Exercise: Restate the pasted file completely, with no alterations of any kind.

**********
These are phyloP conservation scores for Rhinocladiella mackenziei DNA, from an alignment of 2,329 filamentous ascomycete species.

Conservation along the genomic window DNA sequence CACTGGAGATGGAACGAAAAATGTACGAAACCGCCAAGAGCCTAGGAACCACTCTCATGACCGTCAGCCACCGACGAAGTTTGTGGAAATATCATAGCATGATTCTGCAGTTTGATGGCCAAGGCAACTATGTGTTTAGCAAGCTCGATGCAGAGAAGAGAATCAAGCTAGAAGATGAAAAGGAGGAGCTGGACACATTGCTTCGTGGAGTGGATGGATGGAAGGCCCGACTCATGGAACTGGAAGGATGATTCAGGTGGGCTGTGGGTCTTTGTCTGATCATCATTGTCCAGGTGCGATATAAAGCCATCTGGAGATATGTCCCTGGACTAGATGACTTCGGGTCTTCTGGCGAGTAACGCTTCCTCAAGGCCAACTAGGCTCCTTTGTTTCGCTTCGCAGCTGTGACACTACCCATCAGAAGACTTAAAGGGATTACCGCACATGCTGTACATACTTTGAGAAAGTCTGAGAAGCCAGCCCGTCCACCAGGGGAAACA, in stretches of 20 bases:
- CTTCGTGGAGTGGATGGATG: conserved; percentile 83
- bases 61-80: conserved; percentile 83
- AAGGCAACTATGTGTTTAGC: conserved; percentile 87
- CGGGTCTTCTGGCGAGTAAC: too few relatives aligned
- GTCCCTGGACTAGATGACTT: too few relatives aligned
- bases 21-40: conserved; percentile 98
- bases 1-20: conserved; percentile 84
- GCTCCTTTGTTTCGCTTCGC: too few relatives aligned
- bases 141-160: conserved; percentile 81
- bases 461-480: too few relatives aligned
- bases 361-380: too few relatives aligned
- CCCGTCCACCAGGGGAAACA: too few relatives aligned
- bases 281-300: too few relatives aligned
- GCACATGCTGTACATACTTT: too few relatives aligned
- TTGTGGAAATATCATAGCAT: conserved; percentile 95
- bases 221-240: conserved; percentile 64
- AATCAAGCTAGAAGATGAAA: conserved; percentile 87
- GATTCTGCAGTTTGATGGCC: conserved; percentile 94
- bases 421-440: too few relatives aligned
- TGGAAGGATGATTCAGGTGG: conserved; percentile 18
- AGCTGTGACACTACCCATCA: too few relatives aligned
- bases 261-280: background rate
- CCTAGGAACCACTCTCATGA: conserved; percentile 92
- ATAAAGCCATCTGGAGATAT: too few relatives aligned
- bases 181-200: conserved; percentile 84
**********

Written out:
These are phyloP conservation scores for Rhinocladiella mackenziei DNA, from an alignment of 2,329 filamentous ascomycete species.

Conservation along the genomic window DNA sequence CACTGGAGATGGAACGAAAAATGTACGAAACCGCCAAGAGCCTAGGAACCACTCTCATGACCGTCAGCCACCGACGAAGTTTGTGGAAATATCATAGCATGATTCTGCAGTTTGATGGCCAAGGCAACTATGTGTTTAGCAAGCTCGATGCAGAGAAGAGAATCAAGCTAGAAGATGAAAAGGAGGAGCTGGACACATTGCTTCGTGGAGTGGATGGATGGAAGGCCCGACTCATGGAACTGGAAGGATGATTCAGGTGGGCTGTGGGTCTTTGTCTGATCATCATTGTCCAGGTGCGATATAAAGCCATCTGGAGATATGTCCCTGGACTAGATGACTTCGGGTCTTCTGGCGAGTAACGCTTCCTCAAGGCCAACTAGGCTCCTTTGTTTCGCTTCGCAGCTGTGACACTACCCATCAGAAGACTTAAAGGGATTACCGCACATGCTGTACATACTTTGAGAAAGTCTGAGAAGCCAGCCCGTCCACCAGGGGAAACA, in stretches of 20 bases:
- CTTCGTGGAGTGGATGGATG: conserved; percentile 83
- bases 61-80: conserved; percentile 83
- AAGGCAACTATGTGTTTAGC: conserved; percentile 87
- CGGGTCTTCTGGCGAGTAAC: too few relatives aligned
- GTCCCTGGACTAGATGACTT: too few relatives aligned
- bases 21-40: conserved; percentile 98
- bases 1-20: conserved; percentile 84
- GCTCCTTTGTTTCGCTTCGC: too few relatives aligned
- bases 141-160: conserved; percentile 81
- bases 461-480: too few relatives aligned
- bases 361-380: too few relatives aligned
- CCCGTCCACCAGGGGAAACA: too few relatives aligned
- bases 281-300: too few relatives aligned
- GCACATGCTGTACATACTTT: too few relatives aligned
- TTGTGGAAATATCATAGCAT: conserved; percentile 95
- bases 221-240: conserved; percentile 64
- AATCAAGCTAGAAGATGAAA: conserved; percentile 87
- GATTCTGCAGTTTGATGGCC: conserved; percentile 94
- bases 421-440: too few relatives aligned
- TGGAAGGATGATTCAGGTGG: conserved; percentile 18
- AGCTGTGACACTACCCATCA: too few relatives aligned
- bases 261-280: background rate
- CCTAGGAACCACTCTCATGA: conserved; percentile 92
- ATAAAGCCATCTGGAGATAT: too few relatives aligned
- bases 181-200: conserved; percentile 84